Global Socope - Error in the lesson?

Tell us what’s happening:
Hi, in this lesson im been told that every varible which is not declared with “let” or “const” will have a Global Scope. With that statement I can think that, then, every variable declared with “let” or “const” will not be on a Global Scope. But, in the exersice of the lesson I am been asked to create a GLOBAL variable WITH let ot const, and for what I was told before that is impossible, at least, in my understanding…

Thank you so much, I’d love to know if I am wrong or if the lesson is, I want to get ir right.
Thanks again!

  **Your code so far**

// Declare the myGlobal variable below this line

var myGlobal = 10;
function fun1() {
// Assign 5 to oopsGlobal Here
oopsGlobal = 5;
}

// Only change code above this line

function fun2() {
var output = "";
if (typeof myGlobal != "undefined") {
  output += "myGlobal: " + myGlobal;
}
if (typeof oopsGlobal != "undefined") {
  output += " oopsGlobal: " + oopsGlobal;
}
console.log(output);
}
  **Your browser information:**

User Agent is: Mozilla/5.0 (Windows NT 10.0; Win64; x64) AppleWebKit/537.36 (KHTML, like Gecko) Chrome/96.0.4664.45 Safari/537.36

Challenge: Global Scope and Functions

Link to the challenge:

Global means it’s available everywhere. In this tiny program the variable is available everywhere that matters to the program.

You can’t accidentally create variables that leak outside of that with let/const, that is what is meant by not being able to create global variables. var variables that are not declared inside a function are attached to the global object (Window in browsers). let/const variables are not.

But regardless of that, myGlobal is available to and can be modified by everything else in this program, it is global to that program

1 Like

Hi Dan, thanks for replying.

What you mean is that every variable that I declare with let or const outside of a function won’t be have a Global Scope? If it is that way, then, why I was asked to create a Global Variable exclusively with let or const, is it not impossible?

I did neither undeerstand your statement that I can’t create a variable that leak outside of having Global Scope with let or const, because of if the variables that I declare outside of a function with let/const won’t have a global scope, then, they will indeed leak outside…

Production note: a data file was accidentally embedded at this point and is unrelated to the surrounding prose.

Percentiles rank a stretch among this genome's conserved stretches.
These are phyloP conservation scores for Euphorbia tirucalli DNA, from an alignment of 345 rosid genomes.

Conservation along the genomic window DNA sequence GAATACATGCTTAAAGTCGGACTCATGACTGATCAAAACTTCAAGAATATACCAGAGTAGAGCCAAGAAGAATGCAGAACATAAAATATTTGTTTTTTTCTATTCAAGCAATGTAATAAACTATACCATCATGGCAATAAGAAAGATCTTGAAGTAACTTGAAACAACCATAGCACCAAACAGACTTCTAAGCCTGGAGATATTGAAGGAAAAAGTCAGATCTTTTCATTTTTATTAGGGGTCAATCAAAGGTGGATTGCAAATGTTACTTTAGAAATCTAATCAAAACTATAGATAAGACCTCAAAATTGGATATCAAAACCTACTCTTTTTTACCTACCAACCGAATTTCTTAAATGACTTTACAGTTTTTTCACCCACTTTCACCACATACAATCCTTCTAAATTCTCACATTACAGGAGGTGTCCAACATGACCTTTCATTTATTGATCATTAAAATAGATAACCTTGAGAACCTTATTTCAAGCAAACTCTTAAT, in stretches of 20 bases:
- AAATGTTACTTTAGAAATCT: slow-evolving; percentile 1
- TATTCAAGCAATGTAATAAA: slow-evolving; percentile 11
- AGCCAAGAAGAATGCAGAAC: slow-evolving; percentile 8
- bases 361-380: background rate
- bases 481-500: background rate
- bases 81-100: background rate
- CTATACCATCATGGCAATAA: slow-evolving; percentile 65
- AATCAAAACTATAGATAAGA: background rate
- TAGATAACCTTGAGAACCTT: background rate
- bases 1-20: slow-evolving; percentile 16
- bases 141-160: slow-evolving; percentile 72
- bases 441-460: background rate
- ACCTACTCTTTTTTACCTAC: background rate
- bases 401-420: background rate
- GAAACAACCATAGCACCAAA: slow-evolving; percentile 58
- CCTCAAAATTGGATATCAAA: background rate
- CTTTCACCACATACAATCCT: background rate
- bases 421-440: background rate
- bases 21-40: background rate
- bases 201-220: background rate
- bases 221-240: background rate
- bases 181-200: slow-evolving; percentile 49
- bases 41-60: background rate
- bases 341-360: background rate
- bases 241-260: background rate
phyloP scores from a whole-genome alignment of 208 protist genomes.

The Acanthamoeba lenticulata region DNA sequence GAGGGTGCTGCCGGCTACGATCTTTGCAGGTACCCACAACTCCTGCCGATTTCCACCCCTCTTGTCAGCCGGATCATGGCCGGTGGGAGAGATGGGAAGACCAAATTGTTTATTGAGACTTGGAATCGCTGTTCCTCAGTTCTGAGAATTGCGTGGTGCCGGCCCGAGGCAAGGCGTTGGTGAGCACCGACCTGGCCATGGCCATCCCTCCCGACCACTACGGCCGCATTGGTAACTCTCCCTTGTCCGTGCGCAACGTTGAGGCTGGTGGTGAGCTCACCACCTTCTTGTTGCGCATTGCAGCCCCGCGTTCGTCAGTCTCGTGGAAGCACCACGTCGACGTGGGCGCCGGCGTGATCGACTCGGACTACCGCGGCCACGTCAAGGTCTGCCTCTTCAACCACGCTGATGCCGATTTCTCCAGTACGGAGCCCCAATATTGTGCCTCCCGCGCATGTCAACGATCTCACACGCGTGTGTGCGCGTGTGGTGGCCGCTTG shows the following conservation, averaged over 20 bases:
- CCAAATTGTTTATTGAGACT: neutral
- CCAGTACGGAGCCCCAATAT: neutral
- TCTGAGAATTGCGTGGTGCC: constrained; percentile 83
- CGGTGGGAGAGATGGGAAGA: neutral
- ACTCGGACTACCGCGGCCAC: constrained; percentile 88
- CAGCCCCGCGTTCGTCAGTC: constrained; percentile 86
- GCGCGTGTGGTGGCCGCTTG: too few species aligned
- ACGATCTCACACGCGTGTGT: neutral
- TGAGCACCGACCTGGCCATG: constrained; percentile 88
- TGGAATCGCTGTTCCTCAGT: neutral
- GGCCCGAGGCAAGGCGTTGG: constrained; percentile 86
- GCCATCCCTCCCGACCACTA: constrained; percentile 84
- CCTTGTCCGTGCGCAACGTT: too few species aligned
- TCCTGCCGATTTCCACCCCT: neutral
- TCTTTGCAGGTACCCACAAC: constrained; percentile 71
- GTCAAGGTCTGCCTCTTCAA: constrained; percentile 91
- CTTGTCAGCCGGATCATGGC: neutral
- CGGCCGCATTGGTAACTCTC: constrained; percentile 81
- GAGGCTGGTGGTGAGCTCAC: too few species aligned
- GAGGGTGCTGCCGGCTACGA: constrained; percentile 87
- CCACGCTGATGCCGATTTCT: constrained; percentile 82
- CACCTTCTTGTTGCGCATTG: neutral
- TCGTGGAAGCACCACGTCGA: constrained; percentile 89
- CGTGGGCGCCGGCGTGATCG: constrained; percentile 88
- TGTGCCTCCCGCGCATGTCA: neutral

Sorry, I am trying hard to get it…
Thanks again

Yes sorry reading that back it was a bit confusing, sorry. JS code executes in a scope, in some context (is has to, where would you access built in functions from otherwise?). In the browser that context is almost always an object called Window. var variables declared outside a function will attach to that. let variables will not.

var x = 'global';
let y = 'global';
console.log(globalThis.x); // "global"
console.log(globalThis.y); // undefined

Practically, right now, this isn’t going to make a huge difference to how you code, it’s just how they work.

If you have a program that’s all in, say, one file, and at the top of the file are some variables declared with let, then you do loads of other stuff in the program, those variables are still global to the program, everything in it can access them.

If you have lots of JS files, and you load them all in script tags in a browser and run the code, then the variables won’t be global. Any variables declared in the top level scope won’t be shared. If you’d used var they would be.

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It might also be worth making a distinction between global and top-level variables. A global variable (to me) is something on the global object and a top-level variable is just at the highest level of the most outer execution context.


As said. Variables declared using var are function scoped so if you declare them outside functions they will end up on the global object (window object in the browser). Variables declared using let are block-scoped and will not end up on the global object even when declared outside of any scope (block or function).

var global = "var test";
console.log(window.global); // var test

let notGlobal = "let test";
console.log(window.notGlobal); // undefined

function canReadOuterScope() {
  console.log(global); // var test
  console.log(notGlobal); // let test
}

canReadOuterScope();
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So in this particular case (with the oopsGlobal, javascript looks in the current block (the nearest {}) for a let or const defined with that name. Not finding it, it might keep going out blocks (“blocks” being delimited with curly braces), until it’s looking at the functions scope to see if there might be a var, let or const here.

Failing to find one, it would continue out (say our function was inside an object or something), checking broader and broader scope, until it reaches the global window scope.

Still not having found a variable named oopsGlobal it creates one for us. And as we haven’t defined what or where, it creates it in the outermost scope. It can’t know our intent (and early javascript devs were lazy), so it makes that variable as broadly available as possible.

1 Like

Thank you all so much. As each exlained it different to me I think I have a broder and better uderstanding.
Great community hear!